Close to 700,000 U.S. military personnel served in the 1990-1991 Gulf War. Within about 2 years, approximately one in four developed persistent health effects now referred to as Gulf War illness; few have since improved or recovered. A 2008 report from the Research Advisory Committee on Gulf War Veterans' Illnesses noted that "evidence strongly and consistently indicates" that exposure to pesticides and pyridostigmine bromide (PB) pills are causally associated with Gulf War illness, adding that low-level exposure to nerve agents, close proximity to oil well fires, receipt of multiple vaccines, and effects of combinations of Gulf War exposures could not be ruled out as causes of Gulf War illness.
Modern medicine has few tools to address symptoms associated with low-level exposures to toxic chemicals. A regimen developed by Hubbard utilizes elements including exercise, low heat sauna, and vitamin and mineral supplements to supplementation to repair and rebuild the body and to encourage the release of stored toxins through sweat and increased metabolism. The program is delivered on a 7-day per week schedule; on average, completion is attained within 33 days.
In the decades following its development, this therapy has been implemented to address exposure-related symptoms in a variety of populations, including street drug users and addicts; Michigan residents exposed to fire retardant accidentally sold as cattle feed; electrical workers; firefighters, residents, and workers affected by the Chernobyl disaster; and police exposed to chemicals during raids on illicit drug labs. Nearly 1,000 World Trade Center rescue workers have completed the program, with improvements in quality of life and job fitness. Published reports and clinical experience in thousands of cases have established the safety of the program.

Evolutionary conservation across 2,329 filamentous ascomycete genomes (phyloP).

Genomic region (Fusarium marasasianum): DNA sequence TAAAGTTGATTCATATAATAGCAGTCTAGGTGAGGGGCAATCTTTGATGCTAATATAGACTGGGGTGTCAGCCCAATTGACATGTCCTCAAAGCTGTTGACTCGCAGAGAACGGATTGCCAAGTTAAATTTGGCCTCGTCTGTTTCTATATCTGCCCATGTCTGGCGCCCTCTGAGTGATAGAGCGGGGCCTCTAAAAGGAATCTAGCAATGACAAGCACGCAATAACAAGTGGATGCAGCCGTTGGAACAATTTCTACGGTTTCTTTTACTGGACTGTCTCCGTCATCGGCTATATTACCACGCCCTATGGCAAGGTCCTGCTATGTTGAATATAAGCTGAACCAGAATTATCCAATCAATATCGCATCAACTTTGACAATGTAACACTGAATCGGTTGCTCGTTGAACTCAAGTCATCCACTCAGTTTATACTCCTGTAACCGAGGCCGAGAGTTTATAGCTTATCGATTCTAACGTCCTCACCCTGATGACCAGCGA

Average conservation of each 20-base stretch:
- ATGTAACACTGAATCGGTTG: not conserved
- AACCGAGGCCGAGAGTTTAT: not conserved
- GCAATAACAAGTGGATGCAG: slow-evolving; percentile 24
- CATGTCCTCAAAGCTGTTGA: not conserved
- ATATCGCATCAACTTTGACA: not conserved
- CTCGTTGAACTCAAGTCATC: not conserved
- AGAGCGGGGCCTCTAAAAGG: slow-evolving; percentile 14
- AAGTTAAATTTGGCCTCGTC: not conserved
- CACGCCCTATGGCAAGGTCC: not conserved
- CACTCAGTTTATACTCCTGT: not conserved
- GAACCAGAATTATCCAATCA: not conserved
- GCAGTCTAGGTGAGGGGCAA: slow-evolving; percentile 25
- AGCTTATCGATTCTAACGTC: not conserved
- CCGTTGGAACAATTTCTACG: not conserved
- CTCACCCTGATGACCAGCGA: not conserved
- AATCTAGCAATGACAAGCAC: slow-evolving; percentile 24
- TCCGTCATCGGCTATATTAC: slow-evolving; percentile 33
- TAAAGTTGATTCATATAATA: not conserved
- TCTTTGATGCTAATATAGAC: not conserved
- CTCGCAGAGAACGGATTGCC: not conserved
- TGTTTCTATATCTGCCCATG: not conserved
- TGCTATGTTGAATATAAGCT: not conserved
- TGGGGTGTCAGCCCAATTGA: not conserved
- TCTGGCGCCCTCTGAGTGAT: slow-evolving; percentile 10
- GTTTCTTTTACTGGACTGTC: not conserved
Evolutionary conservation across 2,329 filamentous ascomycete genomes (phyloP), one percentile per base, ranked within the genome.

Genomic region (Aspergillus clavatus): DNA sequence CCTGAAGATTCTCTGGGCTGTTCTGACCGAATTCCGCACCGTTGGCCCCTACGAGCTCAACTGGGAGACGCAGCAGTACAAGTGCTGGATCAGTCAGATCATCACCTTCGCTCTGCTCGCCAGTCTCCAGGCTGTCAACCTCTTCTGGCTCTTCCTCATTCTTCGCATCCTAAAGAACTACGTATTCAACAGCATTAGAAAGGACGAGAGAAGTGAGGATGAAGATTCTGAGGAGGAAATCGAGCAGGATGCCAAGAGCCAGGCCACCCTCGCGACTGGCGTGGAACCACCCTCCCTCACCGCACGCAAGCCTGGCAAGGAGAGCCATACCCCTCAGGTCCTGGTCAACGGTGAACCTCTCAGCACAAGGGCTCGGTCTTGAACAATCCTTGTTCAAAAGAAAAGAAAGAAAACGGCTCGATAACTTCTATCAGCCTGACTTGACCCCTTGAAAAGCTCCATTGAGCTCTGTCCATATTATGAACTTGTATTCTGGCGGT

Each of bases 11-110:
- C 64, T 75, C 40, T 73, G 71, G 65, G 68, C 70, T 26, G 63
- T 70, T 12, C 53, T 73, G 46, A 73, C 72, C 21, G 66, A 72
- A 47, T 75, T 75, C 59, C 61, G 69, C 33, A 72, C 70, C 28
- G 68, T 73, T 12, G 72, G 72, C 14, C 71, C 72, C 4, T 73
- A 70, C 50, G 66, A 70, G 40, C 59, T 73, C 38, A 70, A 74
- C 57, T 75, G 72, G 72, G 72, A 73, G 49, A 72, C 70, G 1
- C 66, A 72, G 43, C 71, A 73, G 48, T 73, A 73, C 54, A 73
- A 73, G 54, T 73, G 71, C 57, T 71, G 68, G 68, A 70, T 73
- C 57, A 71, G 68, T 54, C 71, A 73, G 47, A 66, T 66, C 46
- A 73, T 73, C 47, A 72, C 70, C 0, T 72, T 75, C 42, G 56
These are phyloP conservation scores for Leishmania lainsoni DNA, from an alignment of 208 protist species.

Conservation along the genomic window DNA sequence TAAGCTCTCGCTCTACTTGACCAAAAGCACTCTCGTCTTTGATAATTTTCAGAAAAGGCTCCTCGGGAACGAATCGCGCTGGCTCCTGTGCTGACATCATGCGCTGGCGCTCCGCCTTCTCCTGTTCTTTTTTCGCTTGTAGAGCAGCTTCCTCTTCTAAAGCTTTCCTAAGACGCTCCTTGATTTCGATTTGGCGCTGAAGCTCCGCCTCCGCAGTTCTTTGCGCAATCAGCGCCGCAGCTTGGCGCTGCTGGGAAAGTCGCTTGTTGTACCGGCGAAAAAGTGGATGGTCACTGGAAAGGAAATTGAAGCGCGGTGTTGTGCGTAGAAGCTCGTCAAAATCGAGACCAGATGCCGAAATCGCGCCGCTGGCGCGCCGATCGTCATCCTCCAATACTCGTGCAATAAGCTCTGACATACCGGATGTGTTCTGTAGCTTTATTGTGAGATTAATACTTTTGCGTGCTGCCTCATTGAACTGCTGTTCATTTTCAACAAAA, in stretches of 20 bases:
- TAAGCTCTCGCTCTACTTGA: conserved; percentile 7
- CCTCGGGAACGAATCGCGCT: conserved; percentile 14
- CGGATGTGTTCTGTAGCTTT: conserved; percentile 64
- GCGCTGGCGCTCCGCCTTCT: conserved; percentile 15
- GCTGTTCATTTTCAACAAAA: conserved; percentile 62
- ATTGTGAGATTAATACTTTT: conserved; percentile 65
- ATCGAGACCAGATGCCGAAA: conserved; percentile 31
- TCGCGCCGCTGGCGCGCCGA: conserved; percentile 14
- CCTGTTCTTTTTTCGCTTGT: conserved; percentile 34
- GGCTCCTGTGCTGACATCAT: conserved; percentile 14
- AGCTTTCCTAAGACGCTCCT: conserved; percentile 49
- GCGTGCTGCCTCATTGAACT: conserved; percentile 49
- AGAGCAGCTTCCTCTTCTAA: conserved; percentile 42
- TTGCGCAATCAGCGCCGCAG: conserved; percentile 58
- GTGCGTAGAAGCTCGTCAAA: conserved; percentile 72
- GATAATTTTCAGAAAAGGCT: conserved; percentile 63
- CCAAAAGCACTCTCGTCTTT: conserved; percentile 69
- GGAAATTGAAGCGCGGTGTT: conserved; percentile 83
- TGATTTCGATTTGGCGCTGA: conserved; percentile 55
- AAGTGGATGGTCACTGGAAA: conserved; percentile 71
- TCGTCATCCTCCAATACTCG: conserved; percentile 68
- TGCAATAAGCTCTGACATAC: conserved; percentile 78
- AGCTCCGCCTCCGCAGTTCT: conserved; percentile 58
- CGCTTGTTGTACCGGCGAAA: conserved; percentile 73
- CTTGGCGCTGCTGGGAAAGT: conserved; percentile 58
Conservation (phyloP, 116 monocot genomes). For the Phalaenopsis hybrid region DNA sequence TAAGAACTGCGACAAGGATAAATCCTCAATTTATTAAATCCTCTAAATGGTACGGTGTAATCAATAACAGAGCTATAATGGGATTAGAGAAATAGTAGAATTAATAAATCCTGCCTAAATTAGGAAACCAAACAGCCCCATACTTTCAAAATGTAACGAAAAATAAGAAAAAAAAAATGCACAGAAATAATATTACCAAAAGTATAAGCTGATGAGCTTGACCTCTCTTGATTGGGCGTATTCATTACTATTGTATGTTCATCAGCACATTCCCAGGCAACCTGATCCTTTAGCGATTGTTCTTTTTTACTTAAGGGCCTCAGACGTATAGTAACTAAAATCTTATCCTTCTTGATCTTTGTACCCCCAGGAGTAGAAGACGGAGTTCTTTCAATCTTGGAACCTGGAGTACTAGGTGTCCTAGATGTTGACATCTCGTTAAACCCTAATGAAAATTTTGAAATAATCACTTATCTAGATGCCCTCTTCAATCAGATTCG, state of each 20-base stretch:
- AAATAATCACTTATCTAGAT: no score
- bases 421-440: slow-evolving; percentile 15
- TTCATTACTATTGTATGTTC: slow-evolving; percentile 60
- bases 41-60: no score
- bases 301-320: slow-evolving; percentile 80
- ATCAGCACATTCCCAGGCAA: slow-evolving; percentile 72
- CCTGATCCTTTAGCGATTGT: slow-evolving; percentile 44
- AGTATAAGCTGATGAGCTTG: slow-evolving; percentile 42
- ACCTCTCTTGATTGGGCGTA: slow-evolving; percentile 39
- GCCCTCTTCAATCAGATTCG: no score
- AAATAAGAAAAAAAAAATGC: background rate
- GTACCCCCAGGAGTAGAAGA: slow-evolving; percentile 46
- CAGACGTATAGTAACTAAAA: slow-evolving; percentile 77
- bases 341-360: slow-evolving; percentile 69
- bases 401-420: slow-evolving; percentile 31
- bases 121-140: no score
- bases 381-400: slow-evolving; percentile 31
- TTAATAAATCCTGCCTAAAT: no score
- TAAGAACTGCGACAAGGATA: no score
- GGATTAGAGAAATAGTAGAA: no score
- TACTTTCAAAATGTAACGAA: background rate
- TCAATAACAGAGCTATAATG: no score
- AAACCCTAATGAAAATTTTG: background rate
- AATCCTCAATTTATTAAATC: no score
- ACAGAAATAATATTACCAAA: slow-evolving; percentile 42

Case histories of Gulf War veterans who have completed this program were presented at a 1999 Gulf War research conference organized by the Centers for Disease Control and Prevention, and the final report from the conference recommended that a treatment trial be conducted to further examine its benefits. To date, no such trial has been undertaken. The proposed research would respond to this recommendation. Its objective is to investigate the ability of this therapy to reduce symptoms and improve functional status in Persian Gulf War veterans with chronic health problems.
Improvements in fatigue and pain symptoms, quality of life, mental health, and thinking and reasoning abilities in a group of Gulf War veterans who have completed the regimen will be compared to those observed in a control group of Gulf War veterans receiving usual care who are randomly assigned to a waitlist. The control group will then undergo the program after a 4- to 6-week delay. In all, 50 veterans will participate.
A demonstration via the proposed pilot trial that persistent Gulf War symptoms can be significantly reduced and that affected veterans can regain a more normal quality of life would support future large-scale clinical trials. The data collected have the potential to enable the Department of Veterans Affairs, Department of Defense, and private practitioners to establish facilities around the country where this rehabilitative therapy can be provided in a cost-effective manner.